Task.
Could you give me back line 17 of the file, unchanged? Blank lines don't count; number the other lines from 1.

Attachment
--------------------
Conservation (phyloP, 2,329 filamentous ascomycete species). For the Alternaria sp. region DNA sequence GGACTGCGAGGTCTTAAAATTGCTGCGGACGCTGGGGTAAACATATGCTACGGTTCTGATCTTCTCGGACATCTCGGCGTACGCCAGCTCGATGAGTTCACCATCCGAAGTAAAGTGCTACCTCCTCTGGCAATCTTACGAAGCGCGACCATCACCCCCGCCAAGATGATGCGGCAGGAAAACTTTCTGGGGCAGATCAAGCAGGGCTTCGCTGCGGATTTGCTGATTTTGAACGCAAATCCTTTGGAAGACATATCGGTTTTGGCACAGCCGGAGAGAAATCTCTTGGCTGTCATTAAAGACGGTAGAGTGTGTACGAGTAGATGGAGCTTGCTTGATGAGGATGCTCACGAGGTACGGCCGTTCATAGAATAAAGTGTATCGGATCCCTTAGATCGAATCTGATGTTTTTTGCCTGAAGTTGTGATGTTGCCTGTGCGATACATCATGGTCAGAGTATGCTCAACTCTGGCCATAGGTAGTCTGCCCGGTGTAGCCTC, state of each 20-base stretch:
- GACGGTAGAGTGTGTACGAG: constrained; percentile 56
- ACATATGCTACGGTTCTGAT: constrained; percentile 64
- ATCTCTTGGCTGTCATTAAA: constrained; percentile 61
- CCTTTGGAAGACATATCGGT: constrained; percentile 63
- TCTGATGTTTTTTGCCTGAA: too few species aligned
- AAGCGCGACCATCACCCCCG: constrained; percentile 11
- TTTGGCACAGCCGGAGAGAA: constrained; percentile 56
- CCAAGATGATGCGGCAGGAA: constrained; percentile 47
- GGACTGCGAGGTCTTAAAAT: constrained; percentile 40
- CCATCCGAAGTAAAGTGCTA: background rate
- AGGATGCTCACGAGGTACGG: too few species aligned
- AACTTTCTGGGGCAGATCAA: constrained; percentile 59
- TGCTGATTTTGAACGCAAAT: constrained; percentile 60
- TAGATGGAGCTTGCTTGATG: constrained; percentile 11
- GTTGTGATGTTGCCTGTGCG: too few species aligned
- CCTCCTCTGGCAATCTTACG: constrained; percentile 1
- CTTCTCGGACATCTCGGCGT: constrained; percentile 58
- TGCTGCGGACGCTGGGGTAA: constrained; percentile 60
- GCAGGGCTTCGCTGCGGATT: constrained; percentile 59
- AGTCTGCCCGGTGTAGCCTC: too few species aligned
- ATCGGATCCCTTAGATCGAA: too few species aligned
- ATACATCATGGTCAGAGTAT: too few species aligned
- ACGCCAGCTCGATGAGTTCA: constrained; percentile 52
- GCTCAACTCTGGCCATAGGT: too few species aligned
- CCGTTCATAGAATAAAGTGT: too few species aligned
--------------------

- CCTCCTCTGGCAATCTTACG: constrained; percentile 1